Harriet Sergeant's article in Saturday's Daily Mail said almost everything that needs to be said about the current state of Britain's National Health Service. I heartily recommend reading the whole thing. In the meantime, here are a few edited highlights...
On public sector inefficiency:
But how on earth will it cope with the exploding number of elderly patients and the costly new procedures and treatments coming on to the market? The answer, says the health think tank the King's Fund, is to increase productivity in the NHS. But over the past decade, it fell by almost 4 per cent. (Over the same time, it rose by almost 23 per cent in the private sector).
How could this be?
I had not realised how costly the actual structure of the NHS is until I sat in on a hospital board meeting. Making sure the hospital complied with the latest government initiatives dominated the agenda. We didn't discuss patients, improving care, saving money or any issue relating to the hospital. The focus was on the bureaucratic process. The initiatives did not come cheap. The board has to prove to the DoH it is complying. So, for nearly every new initiative, the hospital appoints a manager, often on £50,000 to £80,000 a year - not to mention a secretary - to collect the all-important data that must then be submitted to the Department of Health.
The effect of this is clear. One consultant calculated the proportion of managers, administrators and support staff to nurses in the NHS is 41/2 times greater than in private hospitals, which are not subject to the government initiatives.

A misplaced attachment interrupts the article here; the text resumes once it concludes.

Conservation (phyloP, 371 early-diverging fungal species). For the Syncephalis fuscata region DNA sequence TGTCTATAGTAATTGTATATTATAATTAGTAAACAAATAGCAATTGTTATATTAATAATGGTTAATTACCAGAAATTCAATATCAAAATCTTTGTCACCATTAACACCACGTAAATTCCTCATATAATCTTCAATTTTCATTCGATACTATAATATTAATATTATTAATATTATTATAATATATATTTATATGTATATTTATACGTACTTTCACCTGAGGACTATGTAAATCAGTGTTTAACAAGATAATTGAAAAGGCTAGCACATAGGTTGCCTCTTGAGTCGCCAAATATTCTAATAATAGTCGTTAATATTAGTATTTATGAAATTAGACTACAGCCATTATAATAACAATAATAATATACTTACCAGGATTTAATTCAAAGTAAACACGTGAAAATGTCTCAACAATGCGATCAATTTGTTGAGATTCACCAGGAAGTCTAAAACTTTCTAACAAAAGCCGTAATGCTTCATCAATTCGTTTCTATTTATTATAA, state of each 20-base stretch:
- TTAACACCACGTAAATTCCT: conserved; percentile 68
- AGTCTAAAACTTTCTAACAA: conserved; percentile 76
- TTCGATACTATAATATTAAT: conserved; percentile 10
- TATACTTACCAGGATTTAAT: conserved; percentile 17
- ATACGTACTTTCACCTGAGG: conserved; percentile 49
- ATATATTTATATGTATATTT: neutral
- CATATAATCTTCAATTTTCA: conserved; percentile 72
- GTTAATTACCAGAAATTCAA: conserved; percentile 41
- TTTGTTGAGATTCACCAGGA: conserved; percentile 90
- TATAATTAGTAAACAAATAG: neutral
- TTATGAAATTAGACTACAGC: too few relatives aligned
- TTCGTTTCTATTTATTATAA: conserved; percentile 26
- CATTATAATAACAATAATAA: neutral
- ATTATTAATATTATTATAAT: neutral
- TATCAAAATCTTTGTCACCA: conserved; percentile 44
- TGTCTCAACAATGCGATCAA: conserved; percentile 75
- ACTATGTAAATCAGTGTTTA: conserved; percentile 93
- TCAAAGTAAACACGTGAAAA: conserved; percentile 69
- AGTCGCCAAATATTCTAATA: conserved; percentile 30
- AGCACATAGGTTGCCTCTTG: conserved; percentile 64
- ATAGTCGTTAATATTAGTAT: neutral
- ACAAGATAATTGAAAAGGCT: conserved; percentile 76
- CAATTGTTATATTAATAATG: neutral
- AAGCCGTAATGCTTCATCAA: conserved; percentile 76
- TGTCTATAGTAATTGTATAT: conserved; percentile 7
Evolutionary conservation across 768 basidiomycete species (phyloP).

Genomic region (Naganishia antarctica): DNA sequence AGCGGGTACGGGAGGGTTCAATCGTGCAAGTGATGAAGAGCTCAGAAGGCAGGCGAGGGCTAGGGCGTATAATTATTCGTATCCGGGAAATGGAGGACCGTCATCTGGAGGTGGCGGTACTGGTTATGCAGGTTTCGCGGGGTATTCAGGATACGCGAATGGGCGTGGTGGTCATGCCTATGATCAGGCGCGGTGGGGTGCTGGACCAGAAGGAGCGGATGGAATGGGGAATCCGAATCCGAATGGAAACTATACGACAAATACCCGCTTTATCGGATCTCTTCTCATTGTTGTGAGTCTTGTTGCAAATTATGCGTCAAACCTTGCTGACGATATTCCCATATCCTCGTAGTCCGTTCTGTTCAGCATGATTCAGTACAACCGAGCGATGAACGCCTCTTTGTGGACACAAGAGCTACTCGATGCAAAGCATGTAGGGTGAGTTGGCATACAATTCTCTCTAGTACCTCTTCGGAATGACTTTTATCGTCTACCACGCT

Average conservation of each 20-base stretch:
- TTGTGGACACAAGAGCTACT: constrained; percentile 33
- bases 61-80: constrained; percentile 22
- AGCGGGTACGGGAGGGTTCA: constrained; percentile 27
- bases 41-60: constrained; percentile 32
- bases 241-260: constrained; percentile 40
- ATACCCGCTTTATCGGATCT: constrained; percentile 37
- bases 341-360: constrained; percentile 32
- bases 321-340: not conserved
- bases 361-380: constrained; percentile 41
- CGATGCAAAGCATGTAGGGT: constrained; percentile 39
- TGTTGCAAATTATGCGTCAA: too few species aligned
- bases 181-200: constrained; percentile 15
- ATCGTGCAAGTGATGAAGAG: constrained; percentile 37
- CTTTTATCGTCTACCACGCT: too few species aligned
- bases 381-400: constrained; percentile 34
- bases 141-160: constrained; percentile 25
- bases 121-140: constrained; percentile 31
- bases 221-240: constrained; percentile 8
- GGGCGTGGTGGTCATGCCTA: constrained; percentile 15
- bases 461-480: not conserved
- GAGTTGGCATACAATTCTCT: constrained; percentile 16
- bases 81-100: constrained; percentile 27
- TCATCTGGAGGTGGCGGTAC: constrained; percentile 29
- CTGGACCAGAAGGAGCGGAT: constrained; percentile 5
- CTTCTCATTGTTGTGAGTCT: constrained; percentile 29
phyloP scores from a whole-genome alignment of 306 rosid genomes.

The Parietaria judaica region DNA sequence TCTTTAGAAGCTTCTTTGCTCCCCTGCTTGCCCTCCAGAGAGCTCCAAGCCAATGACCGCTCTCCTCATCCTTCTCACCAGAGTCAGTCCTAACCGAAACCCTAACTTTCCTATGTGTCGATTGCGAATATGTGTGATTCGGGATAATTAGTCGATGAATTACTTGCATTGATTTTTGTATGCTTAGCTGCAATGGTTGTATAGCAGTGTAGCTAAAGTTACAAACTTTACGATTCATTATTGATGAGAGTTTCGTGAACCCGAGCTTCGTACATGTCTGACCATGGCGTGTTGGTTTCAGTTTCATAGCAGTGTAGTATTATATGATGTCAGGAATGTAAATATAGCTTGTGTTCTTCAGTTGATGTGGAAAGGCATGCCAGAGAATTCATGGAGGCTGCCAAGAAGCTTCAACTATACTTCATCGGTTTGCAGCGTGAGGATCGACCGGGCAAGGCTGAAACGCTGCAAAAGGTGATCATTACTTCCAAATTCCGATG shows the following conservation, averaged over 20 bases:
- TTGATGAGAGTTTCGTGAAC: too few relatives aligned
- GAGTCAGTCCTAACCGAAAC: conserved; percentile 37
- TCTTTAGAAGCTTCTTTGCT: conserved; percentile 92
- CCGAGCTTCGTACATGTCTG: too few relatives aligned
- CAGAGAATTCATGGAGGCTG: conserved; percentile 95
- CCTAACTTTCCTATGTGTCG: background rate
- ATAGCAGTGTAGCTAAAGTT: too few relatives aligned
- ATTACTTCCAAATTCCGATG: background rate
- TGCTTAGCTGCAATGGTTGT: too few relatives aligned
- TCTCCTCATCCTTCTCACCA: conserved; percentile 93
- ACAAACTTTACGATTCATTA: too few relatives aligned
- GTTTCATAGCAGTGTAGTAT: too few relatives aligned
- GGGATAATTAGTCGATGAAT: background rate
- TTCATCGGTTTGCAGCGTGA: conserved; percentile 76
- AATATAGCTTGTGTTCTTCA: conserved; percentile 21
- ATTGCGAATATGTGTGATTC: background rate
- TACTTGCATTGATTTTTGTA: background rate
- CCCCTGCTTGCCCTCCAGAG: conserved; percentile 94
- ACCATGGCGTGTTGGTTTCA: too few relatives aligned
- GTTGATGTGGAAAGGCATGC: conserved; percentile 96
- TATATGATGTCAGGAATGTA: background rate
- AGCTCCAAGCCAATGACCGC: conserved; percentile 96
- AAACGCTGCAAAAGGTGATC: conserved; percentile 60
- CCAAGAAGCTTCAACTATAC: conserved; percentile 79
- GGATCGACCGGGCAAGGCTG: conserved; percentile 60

Why doesn't someone do something about it?
I spoke to one non-executive director who has a career in trouble-shooting ailing companies and who was astounded by the attitude of his local hospital. With only a cursory look at the books, he announced he could save £200,000 just by good accounting. The response he got? 'It was as if I was speaking Ancient Greek.' His ideas were dismissed as not applicable in a service funded by the Government. Worse, the hospital's chief executive feared that an investigation might expose failings and leave him vulnerable to political interference.
The real problem:
The problems with NHS finances are bound up with the problems of the institution itself. It was designed to be state- owned, centrally planned, financed and run. Until we engage with that basic premise, the NHS will continue to be inefficient and expensive. And we'll see more hospitals closed and front-line staff cut. It is clear to me that we can no longer afford this top-down approach. But where do we go from here?
I believe that instead of devising its own solutions to problems, the Government should cease to micro-manage our healthcare. Instead, it should be creating the opportunities for individuals and companies, inside and outside the NHS, to come up with the most efficient and cost-effective solutions, with the Government's role as strictly regulatory.
I really couldn't agree more...